One conclusion is that cities around the world are implementing a variety of strategies to conserve and protect and plan for urban nature, as well as to design-in and grow new nature in cities. San Francisco has pioneered, for instance, the concept of parklets, small parks created from two to three on-street parking spaces, an idea that has been emulated in other cities around the world. That city has also created the unusual mechanism of a sidewalk landscaping permit, which allows residents to take up some of the hard surface of the city and plant gardens. Some 2000 of these permits have already been issued.
Our new vision of nature in cities recognizes that it is partly about making room for nature, for growing new nature in small spaces. And it understands that nature will be vertically layered, finding spaces on rooftops and balconies. The Transbay Transit Center, under construction in San Francisco is an example—a new transit facility, but with a new 5.4 acre rooftop park. Another example can be seen in the proposed 11th Street Bridge Park that will join two sides of the Anacostia River in partner city Washington. Reimagining every infrastructure project as an opportunity to grow more nature in the city.
Vitoria’s story of its impressive Green Ring is well-known among European planners, but inspiring to cities in the US and elsewhere. We have taken groups of students to this remarkably natural city, visited the gardens and hiked the spaces in and around this city. The nearby nature enjoyed by residents is abundant, including the Salburua, a former airport restored back to a wetland. And the infrastructure and investments of the city allow indeed encourage residents to be outside, with more than half the trips in this city made on foot. This city, which held the European Green Capital City in 2012, continues to prove its nature bonifides by extending the green ring into the center of the city, and bringing a stream back to the surface and back to life.
How compelling is the vision of Biophilic Cities? We believe it is very compelling indeed, and the traction it has been gaining in recent months is indicative. It is compelling, I think, for several reasons. While we need cities that are sustainable and resilient (much of my own work has been on these topics) they are often framed in terms of things cities must initiate, for instance, a rapid shift towards adaptive land use policies or investments that take us away from fossil-fuels, all important goals. But what the word biophilic captures is something more about the kinds of places we want to live, indeed the kinds of places that we need to flourish and thrive and grow.
In a documentary film we made several years ago called the Nature of Cities, we interviewed Richard Louv, author of the groundbreaking book Last Child in the Woods. He said it well in that interview, recorded on the edge of a lake not far from his home in San Diego: He recalled that civil rights activist Martin Luther King once said that “any movement will fail if it cannot paint a picture of a world that people will want to go to. We’ve been failing in the painting of that picture,” Louv said. The Biophilic Cities vision and emerging movement is in large part about painting this more positive future of cities we will want to live in.
While we continue to grow the Network, there remain a number of open questions. What role will the Network play, and how will it function as more cities join? We envision a variety of ways that partner cities will help each other—including sharing codes, policies, and project experiences, hosting site visits and city-to-city exchanges, entering into agreements to work together on specific projects, and lending support (political and technical) to cities that seek to advance the agenda and push the envelope. There will be significant challenges ahead: cities will need to foster grassroots interest and support (and we are seeing organizations community-based, such as Biophilic DC in Washington, and BioPhilly in Philadelphia, forming to advocate for biophilic urban policy), and will continue to need champions within the local government, such as a mayor or sustainability director. Finding the financial resources to support biophilic planning and investments will also remain a challenge. On the other hand, there are important, new opportunities to form alliances, for instance, with those in the public health and medical communities around the healing power of nature, and those advocating urban resilience (virtually everything that can be done to make a city more natural, from tree-planting to living roofs, will also make it more resilient). We believe that the vision of Biophilic Cities—natural, wondrous, restorative cities—will inspire, guide and motivate in the direction of a new model of urbanism.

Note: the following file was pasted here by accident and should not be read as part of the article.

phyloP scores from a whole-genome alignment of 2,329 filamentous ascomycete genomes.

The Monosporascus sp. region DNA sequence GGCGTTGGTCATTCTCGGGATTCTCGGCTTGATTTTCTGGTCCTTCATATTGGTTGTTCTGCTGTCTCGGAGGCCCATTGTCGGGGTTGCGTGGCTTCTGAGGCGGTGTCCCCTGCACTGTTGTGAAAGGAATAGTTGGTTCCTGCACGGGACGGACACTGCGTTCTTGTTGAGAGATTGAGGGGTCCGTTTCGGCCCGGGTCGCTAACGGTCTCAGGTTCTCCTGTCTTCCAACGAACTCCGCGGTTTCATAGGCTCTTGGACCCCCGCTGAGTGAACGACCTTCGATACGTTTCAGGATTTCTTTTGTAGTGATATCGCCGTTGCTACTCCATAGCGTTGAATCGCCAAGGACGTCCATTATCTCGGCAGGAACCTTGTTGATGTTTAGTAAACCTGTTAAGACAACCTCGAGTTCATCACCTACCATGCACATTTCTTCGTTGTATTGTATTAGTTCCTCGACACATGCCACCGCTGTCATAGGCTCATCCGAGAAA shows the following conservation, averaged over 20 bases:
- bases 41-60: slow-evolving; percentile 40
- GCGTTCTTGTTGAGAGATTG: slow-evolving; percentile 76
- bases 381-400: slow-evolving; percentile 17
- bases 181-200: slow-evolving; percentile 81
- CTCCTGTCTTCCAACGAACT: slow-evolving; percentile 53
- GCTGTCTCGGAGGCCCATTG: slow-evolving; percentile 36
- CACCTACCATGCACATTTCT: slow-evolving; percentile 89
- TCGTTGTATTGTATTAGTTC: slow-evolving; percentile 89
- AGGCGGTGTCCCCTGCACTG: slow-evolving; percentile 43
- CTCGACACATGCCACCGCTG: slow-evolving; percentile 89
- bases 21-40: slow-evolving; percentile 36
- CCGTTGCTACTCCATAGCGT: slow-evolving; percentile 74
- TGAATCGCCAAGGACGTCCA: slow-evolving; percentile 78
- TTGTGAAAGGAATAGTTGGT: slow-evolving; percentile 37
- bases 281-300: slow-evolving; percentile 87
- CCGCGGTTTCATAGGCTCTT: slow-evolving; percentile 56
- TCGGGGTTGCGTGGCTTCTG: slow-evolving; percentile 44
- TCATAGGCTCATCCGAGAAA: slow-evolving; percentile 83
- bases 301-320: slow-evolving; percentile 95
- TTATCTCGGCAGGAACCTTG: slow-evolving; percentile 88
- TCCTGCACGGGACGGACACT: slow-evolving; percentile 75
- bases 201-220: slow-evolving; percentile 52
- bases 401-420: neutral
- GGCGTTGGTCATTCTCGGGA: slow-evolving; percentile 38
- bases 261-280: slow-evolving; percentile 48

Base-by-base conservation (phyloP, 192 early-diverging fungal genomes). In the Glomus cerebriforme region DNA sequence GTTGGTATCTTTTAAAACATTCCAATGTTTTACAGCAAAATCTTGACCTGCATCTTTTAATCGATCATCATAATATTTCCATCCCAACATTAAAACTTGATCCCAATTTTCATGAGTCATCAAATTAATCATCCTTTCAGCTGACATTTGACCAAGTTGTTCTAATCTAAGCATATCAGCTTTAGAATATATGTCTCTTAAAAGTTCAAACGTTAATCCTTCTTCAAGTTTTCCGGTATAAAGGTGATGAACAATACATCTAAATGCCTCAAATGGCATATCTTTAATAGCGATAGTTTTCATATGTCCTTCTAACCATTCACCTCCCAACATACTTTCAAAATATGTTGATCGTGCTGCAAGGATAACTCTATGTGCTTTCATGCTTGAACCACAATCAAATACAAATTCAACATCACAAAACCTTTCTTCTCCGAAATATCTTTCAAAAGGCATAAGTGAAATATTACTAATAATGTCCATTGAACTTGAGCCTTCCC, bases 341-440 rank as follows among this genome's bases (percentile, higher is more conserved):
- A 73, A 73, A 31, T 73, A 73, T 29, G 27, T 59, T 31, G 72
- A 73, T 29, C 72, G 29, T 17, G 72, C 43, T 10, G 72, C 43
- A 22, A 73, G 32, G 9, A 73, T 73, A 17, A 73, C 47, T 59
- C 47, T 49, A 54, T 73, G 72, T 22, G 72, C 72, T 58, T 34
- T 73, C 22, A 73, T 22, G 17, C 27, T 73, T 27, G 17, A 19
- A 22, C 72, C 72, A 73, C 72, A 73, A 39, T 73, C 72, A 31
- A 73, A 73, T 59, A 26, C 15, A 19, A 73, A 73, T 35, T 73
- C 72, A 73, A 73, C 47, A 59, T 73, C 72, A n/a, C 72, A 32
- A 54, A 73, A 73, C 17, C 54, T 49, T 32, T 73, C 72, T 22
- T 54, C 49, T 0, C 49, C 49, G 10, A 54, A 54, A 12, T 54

Timothy Beatley is the Teresa Heinz Professor of Sustainable Communities, and Chair of the Department of Urban and Environmental Planning, School of Architecture at the University of Virginia, where he has taught for the last thirty years. Beatley is the author or co-author of more than fifteen books, including Green Urbanism: Learning from European Cities (recently translated into Chinese), Native to Nowhere: Sustaining Home and Community in a Global Age, and Biophilic Cities: Integrating Nature Into Urban Design and Planning. Beatley directs the Biophilic Cities Project  at UVA and co-founded UVA’s Center for Design and Health, within the School of Architecture.
 See http://biophiliccities.org/biophilic-cities-journal-volume-1-issue-1/
 Especially the work of people like the late Stephen Kellert who a major leader and did much to educate and animate many of us now working on this topic; see Kellert, Heerwage and Mador eds, Biophilic Design, John WIley, 2009.
 We have documented the Singapore story and the stories of our initial partner cities through a new book, Handbook of Biophilic City Planning and Design (Island Press, 2017).
Published on June 6, 2017.